PLAS implementing new policies to assess, prep for ACT

Published 8:25 pm Monday, November 25, 2019

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Pike Liberal Arts School students averaged a composite ACT score of 23 in 2019, a mark that is above the local, state, and national average. The local average ACT score is 18.1 and 18.3, while the state and national average is 19.2 and 21, respectively.

But the school’s leadership is implementing new policies seeking to further improve those scores.

“While we are very proud of our scores being above the national average, we believe there is still work to do in order to reach the goals set for mastery of standards in future assessments,” said Eric Burkett, headmaster.

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Recently, the Pike Liberal Arts board accepted a new testing policy which assesses students relative to the ACT in grades 3-11. Students in third through seventh grades will be assessed using the ASPIRE, grades 8 through 10 will be assessed using the Pre-ACT, and juniors will complete the ACT in the spring on Pike’s campus.

“In order to ensure the success of our students on the ACT, more rigorous test prep is being implemented into our curriculum while highlighting and focusing on practice assessments and time management,” Burkett said. “We want to continue monitoring student progress in the classroom, but place additional emphasis on student accountability and responsibility. Our teachers are dedicated to teaching the strategies and applications students need to perform on high stakes assessments in any capacity.”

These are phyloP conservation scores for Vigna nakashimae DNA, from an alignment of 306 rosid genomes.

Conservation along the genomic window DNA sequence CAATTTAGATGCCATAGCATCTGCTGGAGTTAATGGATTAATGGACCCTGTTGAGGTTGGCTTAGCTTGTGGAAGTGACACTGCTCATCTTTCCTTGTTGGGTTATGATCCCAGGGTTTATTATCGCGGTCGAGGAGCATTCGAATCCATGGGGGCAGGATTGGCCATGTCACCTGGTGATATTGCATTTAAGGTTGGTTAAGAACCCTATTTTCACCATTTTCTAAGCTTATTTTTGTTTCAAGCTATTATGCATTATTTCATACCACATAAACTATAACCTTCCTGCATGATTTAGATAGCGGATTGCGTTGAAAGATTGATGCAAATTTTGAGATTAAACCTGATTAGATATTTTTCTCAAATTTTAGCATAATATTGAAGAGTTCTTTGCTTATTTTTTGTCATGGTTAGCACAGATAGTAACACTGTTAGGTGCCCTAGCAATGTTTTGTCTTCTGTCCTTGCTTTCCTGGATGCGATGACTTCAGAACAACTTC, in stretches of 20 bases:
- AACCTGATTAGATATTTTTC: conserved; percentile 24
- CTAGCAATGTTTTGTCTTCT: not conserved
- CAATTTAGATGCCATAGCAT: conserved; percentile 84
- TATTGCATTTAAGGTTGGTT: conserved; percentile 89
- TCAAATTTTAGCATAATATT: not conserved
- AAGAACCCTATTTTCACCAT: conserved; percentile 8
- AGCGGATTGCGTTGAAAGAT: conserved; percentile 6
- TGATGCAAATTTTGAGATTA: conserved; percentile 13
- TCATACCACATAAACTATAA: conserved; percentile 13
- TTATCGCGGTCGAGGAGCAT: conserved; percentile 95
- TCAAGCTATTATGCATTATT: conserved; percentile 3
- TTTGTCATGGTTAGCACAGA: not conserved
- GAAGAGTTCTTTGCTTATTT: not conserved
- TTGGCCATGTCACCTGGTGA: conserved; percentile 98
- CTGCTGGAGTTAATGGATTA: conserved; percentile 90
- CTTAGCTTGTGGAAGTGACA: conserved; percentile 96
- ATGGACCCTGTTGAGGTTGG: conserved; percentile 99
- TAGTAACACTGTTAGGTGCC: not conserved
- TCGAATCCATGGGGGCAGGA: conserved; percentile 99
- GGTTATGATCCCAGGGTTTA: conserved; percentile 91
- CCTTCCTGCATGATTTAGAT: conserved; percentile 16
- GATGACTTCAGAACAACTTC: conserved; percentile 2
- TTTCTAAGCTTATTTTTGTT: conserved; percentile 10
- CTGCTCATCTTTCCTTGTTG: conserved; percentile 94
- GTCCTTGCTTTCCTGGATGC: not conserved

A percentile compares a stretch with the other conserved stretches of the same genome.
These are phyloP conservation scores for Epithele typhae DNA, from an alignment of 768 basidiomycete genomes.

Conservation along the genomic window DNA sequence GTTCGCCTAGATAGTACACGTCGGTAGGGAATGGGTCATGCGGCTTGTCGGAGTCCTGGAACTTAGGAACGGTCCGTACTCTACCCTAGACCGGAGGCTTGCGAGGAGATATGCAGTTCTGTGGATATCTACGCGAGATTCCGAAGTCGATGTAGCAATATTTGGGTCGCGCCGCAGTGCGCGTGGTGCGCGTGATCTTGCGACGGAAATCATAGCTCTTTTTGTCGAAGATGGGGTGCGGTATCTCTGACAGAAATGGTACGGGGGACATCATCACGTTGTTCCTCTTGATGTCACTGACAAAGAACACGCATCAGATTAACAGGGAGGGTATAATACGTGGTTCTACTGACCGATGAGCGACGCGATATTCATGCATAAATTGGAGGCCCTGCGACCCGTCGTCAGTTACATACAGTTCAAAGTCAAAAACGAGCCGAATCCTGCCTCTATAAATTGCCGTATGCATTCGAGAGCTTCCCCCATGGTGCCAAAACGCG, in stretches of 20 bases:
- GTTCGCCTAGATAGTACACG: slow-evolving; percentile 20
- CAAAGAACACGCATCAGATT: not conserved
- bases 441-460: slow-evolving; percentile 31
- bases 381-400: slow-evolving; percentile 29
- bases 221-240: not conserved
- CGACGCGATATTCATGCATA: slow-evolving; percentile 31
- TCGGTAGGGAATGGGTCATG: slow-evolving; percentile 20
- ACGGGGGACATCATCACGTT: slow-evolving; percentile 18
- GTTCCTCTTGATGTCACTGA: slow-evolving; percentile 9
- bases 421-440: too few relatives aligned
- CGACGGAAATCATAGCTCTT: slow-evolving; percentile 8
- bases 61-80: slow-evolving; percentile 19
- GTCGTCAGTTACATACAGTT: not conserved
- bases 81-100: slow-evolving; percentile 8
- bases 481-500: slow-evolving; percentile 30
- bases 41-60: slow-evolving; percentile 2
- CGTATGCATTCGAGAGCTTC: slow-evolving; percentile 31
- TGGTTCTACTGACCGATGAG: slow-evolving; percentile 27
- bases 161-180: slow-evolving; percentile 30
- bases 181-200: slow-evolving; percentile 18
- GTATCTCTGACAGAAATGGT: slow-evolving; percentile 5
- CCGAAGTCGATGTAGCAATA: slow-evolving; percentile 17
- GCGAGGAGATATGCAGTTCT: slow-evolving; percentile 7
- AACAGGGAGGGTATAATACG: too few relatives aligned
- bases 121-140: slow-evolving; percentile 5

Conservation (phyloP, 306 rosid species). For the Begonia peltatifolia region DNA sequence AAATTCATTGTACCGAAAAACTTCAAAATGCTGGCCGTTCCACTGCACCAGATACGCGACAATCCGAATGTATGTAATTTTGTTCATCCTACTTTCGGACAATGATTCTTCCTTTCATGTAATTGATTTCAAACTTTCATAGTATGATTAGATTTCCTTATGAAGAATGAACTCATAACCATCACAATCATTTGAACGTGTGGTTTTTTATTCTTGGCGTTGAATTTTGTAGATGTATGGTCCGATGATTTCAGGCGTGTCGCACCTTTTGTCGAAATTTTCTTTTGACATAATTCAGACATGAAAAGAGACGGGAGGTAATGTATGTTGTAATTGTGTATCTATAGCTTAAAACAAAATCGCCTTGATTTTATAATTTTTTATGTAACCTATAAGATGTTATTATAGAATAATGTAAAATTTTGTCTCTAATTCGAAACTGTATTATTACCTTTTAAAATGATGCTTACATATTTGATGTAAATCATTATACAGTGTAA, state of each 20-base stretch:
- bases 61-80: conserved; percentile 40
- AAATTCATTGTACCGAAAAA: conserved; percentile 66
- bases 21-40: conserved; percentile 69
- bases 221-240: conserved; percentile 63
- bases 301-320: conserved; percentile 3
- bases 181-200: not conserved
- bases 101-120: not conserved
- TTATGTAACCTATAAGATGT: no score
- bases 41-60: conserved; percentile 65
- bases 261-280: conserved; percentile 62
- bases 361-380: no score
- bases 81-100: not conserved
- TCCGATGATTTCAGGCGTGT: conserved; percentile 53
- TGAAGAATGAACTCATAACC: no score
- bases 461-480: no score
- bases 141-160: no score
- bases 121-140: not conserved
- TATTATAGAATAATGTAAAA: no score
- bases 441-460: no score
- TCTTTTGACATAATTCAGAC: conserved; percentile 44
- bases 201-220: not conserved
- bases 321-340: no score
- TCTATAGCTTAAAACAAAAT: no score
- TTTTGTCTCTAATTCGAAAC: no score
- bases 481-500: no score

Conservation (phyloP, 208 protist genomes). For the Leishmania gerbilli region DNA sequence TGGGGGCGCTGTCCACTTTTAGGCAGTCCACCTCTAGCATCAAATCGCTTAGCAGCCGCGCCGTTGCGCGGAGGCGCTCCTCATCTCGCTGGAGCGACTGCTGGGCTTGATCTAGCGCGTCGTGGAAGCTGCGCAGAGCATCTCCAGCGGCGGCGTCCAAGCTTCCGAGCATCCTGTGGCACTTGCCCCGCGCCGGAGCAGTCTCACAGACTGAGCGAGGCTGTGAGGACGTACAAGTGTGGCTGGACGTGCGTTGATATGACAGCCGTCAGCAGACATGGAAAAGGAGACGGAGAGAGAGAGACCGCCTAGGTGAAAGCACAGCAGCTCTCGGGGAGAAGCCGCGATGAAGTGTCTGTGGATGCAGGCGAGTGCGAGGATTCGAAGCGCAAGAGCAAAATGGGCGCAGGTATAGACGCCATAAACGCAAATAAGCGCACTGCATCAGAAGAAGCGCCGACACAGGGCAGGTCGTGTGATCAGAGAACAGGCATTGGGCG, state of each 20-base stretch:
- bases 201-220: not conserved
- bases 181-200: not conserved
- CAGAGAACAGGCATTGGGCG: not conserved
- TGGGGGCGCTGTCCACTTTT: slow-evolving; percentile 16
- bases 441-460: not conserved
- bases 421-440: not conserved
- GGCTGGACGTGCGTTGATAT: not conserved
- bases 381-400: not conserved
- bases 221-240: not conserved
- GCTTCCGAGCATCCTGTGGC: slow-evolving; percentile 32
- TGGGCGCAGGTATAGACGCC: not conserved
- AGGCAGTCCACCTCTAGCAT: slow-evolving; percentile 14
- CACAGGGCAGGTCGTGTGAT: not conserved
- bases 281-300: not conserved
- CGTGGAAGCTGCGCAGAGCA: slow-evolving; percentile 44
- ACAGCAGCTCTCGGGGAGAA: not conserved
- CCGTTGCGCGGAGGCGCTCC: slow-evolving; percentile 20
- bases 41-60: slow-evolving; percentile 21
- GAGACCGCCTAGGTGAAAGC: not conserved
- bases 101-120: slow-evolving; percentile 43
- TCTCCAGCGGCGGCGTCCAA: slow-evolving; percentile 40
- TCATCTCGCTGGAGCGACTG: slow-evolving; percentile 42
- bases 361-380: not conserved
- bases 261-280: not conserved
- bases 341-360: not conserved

Data released by ACT Inc. examines the ACT scores of graduating senior classes from 2015-2019 and compares them to other students in the state as well as the nation. The ACT is used to measure college and career readiness and retention of important concepts. This year’s graduating seniors had 12 percent of the class score 30 or above, out of a possible 36, when assessed during their junior and senior year.

“Having all assessments relative to the ACT will provide yearly progression, eventually resulting in benchmark performance or above on the ACT,” Burkett said. “We are confident this change in assessment will better prepare our students by identifying possible learning gaps in the early grades and addressing the specific needs of students individually so mastery can take place by the time students reach the 11th grade. PLAS is dedicated to the success of each and every student on campus. We strive daily to develop the ‘whole child’ while supporting them academically, socially, spiritually, and emotionally.”